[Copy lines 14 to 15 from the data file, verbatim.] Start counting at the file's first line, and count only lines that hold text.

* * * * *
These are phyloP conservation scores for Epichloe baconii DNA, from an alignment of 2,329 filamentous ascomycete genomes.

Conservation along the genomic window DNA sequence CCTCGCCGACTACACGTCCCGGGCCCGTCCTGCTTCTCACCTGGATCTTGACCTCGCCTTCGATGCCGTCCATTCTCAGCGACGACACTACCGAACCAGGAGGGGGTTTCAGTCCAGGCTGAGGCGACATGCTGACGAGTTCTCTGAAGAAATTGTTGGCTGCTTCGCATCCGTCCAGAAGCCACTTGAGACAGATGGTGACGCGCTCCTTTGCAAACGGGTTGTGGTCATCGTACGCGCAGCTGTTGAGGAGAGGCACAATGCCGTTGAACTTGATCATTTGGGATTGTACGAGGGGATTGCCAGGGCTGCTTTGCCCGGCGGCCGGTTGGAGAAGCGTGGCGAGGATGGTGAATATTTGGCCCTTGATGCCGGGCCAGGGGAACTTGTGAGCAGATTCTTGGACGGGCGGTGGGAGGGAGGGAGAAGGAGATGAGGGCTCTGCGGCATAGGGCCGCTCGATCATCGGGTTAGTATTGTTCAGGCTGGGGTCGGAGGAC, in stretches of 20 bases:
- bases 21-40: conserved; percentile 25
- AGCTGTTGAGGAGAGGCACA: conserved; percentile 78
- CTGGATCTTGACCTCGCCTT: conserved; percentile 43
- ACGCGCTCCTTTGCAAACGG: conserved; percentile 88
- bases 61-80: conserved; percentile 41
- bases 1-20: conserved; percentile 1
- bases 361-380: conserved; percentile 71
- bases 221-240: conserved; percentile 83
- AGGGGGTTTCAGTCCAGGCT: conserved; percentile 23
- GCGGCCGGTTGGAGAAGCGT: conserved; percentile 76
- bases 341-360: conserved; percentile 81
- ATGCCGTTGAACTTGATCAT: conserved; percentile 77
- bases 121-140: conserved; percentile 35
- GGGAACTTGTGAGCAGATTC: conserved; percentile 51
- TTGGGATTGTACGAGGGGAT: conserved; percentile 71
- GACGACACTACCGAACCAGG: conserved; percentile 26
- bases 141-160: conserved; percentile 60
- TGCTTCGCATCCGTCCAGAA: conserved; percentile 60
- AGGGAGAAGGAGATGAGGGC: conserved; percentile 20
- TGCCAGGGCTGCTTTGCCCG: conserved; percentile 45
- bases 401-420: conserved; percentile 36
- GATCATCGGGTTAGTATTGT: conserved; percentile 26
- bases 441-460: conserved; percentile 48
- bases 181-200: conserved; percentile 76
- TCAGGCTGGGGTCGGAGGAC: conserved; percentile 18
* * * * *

- ATGCCGTTGAACTTGATCAT: conserved; percentile 77
- bases 121-140: conserved; percentile 35